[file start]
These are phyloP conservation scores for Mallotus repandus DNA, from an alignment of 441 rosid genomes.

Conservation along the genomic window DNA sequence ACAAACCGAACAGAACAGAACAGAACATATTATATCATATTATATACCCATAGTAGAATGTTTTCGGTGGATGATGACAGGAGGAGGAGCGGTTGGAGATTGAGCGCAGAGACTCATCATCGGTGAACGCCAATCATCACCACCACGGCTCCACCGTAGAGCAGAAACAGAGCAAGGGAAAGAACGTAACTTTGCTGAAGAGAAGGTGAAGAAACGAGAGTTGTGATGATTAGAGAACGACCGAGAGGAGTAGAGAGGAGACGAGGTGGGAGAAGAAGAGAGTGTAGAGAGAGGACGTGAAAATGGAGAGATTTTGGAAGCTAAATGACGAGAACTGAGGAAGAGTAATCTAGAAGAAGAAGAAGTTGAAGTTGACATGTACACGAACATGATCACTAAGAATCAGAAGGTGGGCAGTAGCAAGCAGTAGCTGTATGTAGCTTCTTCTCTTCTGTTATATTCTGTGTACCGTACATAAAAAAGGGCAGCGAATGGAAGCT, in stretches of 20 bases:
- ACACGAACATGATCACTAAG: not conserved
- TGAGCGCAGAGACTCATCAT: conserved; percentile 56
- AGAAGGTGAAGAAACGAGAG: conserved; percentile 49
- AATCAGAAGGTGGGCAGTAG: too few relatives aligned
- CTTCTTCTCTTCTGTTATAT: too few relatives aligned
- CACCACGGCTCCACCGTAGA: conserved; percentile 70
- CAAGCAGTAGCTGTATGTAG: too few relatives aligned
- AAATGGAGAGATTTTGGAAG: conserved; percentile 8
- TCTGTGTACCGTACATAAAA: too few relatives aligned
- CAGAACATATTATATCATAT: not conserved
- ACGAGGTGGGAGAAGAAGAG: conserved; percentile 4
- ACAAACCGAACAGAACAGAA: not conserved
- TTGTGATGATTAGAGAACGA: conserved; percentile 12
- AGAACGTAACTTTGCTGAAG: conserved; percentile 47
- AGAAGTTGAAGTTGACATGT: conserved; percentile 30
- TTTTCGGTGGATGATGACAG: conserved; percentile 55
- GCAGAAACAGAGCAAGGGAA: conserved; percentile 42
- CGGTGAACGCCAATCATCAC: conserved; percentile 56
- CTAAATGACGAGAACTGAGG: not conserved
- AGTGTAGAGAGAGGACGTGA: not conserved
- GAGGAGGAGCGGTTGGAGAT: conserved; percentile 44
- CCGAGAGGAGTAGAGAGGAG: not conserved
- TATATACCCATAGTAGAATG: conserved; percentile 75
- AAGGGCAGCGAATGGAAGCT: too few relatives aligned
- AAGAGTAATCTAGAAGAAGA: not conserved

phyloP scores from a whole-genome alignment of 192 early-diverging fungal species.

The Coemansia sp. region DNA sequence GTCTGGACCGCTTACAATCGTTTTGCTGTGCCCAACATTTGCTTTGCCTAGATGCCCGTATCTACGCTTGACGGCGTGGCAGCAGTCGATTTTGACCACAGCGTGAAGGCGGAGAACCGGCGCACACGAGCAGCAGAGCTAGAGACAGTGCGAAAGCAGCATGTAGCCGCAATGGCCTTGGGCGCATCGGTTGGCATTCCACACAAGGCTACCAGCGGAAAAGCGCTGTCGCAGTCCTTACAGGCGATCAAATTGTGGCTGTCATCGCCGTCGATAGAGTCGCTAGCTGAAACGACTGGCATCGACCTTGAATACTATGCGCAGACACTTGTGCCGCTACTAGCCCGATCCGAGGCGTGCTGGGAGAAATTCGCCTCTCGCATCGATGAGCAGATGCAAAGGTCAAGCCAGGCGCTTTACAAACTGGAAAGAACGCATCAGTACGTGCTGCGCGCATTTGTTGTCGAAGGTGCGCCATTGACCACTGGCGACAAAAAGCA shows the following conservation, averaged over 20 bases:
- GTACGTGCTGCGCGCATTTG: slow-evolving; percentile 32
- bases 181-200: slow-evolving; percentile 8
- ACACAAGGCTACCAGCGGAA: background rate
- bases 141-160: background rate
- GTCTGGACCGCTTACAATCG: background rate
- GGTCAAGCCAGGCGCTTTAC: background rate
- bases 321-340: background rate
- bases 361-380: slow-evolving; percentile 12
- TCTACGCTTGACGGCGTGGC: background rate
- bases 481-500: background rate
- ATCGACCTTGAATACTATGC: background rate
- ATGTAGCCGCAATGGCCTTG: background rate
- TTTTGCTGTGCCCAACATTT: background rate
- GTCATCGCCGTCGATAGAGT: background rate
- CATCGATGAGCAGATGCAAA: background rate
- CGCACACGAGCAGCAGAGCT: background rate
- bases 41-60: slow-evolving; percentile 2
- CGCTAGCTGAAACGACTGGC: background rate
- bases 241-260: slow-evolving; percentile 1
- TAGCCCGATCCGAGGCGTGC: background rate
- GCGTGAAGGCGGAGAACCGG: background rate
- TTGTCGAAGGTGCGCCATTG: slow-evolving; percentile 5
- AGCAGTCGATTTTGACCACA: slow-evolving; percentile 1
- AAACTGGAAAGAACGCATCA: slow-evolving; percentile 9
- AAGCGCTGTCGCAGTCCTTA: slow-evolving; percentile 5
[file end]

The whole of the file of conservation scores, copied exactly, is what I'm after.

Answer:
These are phyloP conservation scores for Mallotus repandus DNA, from an alignment of 441 rosid genomes.

Conservation along the genomic window DNA sequence ACAAACCGAACAGAACAGAACAGAACATATTATATCATATTATATACCCATAGTAGAATGTTTTCGGTGGATGATGACAGGAGGAGGAGCGGTTGGAGATTGAGCGCAGAGACTCATCATCGGTGAACGCCAATCATCACCACCACGGCTCCACCGTAGAGCAGAAACAGAGCAAGGGAAAGAACGTAACTTTGCTGAAGAGAAGGTGAAGAAACGAGAGTTGTGATGATTAGAGAACGACCGAGAGGAGTAGAGAGGAGACGAGGTGGGAGAAGAAGAGAGTGTAGAGAGAGGACGTGAAAATGGAGAGATTTTGGAAGCTAAATGACGAGAACTGAGGAAGAGTAATCTAGAAGAAGAAGAAGTTGAAGTTGACATGTACACGAACATGATCACTAAGAATCAGAAGGTGGGCAGTAGCAAGCAGTAGCTGTATGTAGCTTCTTCTCTTCTGTTATATTCTGTGTACCGTACATAAAAAAGGGCAGCGAATGGAAGCT, in stretches of 20 bases:
- ACACGAACATGATCACTAAG: not conserved
- TGAGCGCAGAGACTCATCAT: conserved; percentile 56
- AGAAGGTGAAGAAACGAGAG: conserved; percentile 49
- AATCAGAAGGTGGGCAGTAG: too few relatives aligned
- CTTCTTCTCTTCTGTTATAT: too few relatives aligned
- CACCACGGCTCCACCGTAGA: conserved; percentile 70
- CAAGCAGTAGCTGTATGTAG: too few relatives aligned
- AAATGGAGAGATTTTGGAAG: conserved; percentile 8
- TCTGTGTACCGTACATAAAA: too few relatives aligned
- CAGAACATATTATATCATAT: not conserved
- ACGAGGTGGGAGAAGAAGAG: conserved; percentile 4
- ACAAACCGAACAGAACAGAA: not conserved
- TTGTGATGATTAGAGAACGA: conserved; percentile 12
- AGAACGTAACTTTGCTGAAG: conserved; percentile 47
- AGAAGTTGAAGTTGACATGT: conserved; percentile 30
- TTTTCGGTGGATGATGACAG: conserved; percentile 55
- GCAGAAACAGAGCAAGGGAA: conserved; percentile 42
- CGGTGAACGCCAATCATCAC: conserved; percentile 56
- CTAAATGACGAGAACTGAGG: not conserved
- AGTGTAGAGAGAGGACGTGA: not conserved
- GAGGAGGAGCGGTTGGAGAT: conserved; percentile 44
- CCGAGAGGAGTAGAGAGGAG: not conserved
- TATATACCCATAGTAGAATG: conserved; percentile 75
- AAGGGCAGCGAATGGAAGCT: too few relatives aligned
- AAGAGTAATCTAGAAGAAGA: not conserved

phyloP scores from a whole-genome alignment of 192 early-diverging fungal species.

The Coemansia sp. region DNA sequence GTCTGGACCGCTTACAATCGTTTTGCTGTGCCCAACATTTGCTTTGCCTAGATGCCCGTATCTACGCTTGACGGCGTGGCAGCAGTCGATTTTGACCACAGCGTGAAGGCGGAGAACCGGCGCACACGAGCAGCAGAGCTAGAGACAGTGCGAAAGCAGCATGTAGCCGCAATGGCCTTGGGCGCATCGGTTGGCATTCCACACAAGGCTACCAGCGGAAAAGCGCTGTCGCAGTCCTTACAGGCGATCAAATTGTGGCTGTCATCGCCGTCGATAGAGTCGCTAGCTGAAACGACTGGCATCGACCTTGAATACTATGCGCAGACACTTGTGCCGCTACTAGCCCGATCCGAGGCGTGCTGGGAGAAATTCGCCTCTCGCATCGATGAGCAGATGCAAAGGTCAAGCCAGGCGCTTTACAAACTGGAAAGAACGCATCAGTACGTGCTGCGCGCATTTGTTGTCGAAGGTGCGCCATTGACCACTGGCGACAAAAAGCA shows the following conservation, averaged over 20 bases:
- GTACGTGCTGCGCGCATTTG: slow-evolving; percentile 32
- bases 181-200: slow-evolving; percentile 8
- ACACAAGGCTACCAGCGGAA: background rate
- bases 141-160: background rate
- GTCTGGACCGCTTACAATCG: background rate
- GGTCAAGCCAGGCGCTTTAC: background rate
- bases 321-340: background rate
- bases 361-380: slow-evolving; percentile 12
- TCTACGCTTGACGGCGTGGC: background rate
- bases 481-500: background rate
- ATCGACCTTGAATACTATGC: background rate
- ATGTAGCCGCAATGGCCTTG: background rate
- TTTTGCTGTGCCCAACATTT: background rate
- GTCATCGCCGTCGATAGAGT: background rate
- CATCGATGAGCAGATGCAAA: background rate
- CGCACACGAGCAGCAGAGCT: background rate
- bases 41-60: slow-evolving; percentile 2
- CGCTAGCTGAAACGACTGGC: background rate
- bases 241-260: slow-evolving; percentile 1
- TAGCCCGATCCGAGGCGTGC: background rate
- GCGTGAAGGCGGAGAACCGG: background rate
- TTGTCGAAGGTGCGCCATTG: slow-evolving; percentile 5
- AGCAGTCGATTTTGACCACA: slow-evolving; percentile 1
- AAACTGGAAAGAACGCATCA: slow-evolving; percentile 9
- AAGCGCTGTCGCAGTCCTTA: slow-evolving; percentile 5